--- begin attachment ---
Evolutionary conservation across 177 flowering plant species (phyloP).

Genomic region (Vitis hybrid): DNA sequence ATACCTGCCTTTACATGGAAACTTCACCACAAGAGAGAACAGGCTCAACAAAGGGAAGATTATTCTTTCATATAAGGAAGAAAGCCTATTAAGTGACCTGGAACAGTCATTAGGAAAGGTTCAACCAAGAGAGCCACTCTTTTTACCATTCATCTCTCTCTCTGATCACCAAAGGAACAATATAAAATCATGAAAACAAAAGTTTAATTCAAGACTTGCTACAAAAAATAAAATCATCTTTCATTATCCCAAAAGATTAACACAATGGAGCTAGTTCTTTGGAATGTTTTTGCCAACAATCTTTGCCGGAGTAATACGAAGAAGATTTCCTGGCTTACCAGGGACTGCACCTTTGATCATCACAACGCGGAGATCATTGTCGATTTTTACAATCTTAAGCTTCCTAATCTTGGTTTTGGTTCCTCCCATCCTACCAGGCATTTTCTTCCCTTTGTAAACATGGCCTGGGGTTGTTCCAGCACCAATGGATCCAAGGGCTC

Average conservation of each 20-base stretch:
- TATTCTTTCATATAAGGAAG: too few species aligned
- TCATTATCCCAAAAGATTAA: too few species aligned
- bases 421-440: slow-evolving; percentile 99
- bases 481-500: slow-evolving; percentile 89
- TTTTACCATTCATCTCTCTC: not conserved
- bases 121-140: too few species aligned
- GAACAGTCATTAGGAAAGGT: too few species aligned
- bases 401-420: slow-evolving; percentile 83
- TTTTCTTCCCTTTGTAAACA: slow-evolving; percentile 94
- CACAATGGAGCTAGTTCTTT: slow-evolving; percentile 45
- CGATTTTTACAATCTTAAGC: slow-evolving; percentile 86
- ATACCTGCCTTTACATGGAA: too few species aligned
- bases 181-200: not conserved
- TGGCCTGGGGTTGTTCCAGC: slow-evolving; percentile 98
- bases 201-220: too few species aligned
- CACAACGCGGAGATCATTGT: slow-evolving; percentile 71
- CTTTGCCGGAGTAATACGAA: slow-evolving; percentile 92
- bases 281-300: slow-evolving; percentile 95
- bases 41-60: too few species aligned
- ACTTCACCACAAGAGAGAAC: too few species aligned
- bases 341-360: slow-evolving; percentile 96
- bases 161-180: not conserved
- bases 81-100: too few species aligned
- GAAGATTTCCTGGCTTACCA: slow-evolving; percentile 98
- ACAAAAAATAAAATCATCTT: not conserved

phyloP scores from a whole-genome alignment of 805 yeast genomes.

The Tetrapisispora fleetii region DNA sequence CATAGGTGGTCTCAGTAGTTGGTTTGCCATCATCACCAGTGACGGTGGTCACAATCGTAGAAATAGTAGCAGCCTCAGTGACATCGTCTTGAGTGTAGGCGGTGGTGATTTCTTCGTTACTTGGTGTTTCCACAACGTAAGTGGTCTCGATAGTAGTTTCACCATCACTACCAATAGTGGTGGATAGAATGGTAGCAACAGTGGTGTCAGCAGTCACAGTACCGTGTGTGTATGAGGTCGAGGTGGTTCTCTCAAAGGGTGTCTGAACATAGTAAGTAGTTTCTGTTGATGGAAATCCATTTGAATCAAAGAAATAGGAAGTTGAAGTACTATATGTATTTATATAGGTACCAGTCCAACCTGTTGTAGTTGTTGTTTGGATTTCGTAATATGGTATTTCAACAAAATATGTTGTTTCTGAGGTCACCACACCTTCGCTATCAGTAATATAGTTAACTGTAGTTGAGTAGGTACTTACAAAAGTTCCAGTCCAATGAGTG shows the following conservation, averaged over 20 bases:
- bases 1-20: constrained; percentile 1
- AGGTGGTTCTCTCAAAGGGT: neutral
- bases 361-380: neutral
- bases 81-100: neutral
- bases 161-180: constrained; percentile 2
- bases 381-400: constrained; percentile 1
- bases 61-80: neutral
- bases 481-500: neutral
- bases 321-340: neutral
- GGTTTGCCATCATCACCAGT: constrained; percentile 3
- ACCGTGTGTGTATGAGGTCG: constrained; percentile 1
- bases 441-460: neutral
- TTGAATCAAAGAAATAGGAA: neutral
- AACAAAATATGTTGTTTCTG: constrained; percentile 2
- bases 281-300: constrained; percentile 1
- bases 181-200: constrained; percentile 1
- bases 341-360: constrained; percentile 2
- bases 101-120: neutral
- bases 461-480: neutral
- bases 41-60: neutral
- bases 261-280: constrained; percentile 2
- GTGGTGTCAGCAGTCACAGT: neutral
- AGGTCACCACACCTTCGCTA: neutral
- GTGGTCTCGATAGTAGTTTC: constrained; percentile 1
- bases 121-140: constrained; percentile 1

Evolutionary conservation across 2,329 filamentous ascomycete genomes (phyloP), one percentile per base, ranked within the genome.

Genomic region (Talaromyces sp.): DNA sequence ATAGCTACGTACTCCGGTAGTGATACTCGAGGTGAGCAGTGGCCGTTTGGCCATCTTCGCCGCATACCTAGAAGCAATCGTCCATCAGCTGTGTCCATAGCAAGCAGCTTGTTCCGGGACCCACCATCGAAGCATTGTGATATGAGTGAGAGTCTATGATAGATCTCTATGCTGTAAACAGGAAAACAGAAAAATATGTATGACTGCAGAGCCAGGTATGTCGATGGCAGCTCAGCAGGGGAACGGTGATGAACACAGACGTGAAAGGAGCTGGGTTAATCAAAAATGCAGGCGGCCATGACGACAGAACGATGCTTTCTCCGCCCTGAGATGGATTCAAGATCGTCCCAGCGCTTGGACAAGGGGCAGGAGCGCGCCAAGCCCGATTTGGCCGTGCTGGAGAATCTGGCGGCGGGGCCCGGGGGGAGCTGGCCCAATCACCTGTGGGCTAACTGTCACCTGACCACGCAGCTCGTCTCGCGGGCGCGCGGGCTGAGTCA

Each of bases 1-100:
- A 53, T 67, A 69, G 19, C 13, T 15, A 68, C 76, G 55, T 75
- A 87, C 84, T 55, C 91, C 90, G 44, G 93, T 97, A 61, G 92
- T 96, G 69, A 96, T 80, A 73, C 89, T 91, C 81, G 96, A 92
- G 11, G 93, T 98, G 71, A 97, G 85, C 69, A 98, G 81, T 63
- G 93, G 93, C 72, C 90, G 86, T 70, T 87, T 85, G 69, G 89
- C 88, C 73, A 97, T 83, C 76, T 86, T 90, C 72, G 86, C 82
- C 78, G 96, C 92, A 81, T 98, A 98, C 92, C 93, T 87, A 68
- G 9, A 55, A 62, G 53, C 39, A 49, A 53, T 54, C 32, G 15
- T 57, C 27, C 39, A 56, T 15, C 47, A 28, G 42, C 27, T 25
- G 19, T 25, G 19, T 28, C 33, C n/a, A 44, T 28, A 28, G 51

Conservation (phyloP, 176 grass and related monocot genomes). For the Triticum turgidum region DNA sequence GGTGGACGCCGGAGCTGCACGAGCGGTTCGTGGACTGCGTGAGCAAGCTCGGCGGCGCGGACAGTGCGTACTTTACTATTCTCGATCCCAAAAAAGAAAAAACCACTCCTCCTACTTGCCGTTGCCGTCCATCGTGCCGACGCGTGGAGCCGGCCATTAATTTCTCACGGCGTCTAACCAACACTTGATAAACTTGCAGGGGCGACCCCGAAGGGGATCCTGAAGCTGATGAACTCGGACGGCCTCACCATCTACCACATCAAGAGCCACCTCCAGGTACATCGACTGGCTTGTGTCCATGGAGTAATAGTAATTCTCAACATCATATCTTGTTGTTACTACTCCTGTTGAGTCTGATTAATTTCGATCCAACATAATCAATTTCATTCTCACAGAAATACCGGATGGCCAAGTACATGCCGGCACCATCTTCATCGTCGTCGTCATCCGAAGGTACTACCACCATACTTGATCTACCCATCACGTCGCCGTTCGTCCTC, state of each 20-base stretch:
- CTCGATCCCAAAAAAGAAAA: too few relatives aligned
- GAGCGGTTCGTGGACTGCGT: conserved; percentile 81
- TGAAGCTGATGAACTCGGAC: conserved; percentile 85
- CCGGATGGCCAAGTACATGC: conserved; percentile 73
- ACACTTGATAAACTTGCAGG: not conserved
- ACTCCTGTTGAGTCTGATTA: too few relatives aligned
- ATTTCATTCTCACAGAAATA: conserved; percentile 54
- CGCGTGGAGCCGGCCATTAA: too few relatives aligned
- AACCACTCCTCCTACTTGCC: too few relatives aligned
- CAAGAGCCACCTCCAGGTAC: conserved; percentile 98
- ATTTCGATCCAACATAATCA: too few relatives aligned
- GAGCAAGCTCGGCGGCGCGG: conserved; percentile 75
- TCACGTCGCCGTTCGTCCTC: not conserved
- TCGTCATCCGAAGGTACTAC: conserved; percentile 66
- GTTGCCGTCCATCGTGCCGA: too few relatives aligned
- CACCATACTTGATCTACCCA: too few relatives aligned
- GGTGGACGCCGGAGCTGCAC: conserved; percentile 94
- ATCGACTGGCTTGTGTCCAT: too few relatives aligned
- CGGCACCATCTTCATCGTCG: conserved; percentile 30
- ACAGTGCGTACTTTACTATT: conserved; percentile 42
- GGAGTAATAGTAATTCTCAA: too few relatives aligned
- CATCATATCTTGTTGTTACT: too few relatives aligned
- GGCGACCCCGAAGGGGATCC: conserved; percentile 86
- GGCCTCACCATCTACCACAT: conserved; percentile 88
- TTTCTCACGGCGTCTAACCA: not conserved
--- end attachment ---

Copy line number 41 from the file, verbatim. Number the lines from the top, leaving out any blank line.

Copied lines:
- ACCGTGTGTGTATGAGGTCG: constrained; percentile 1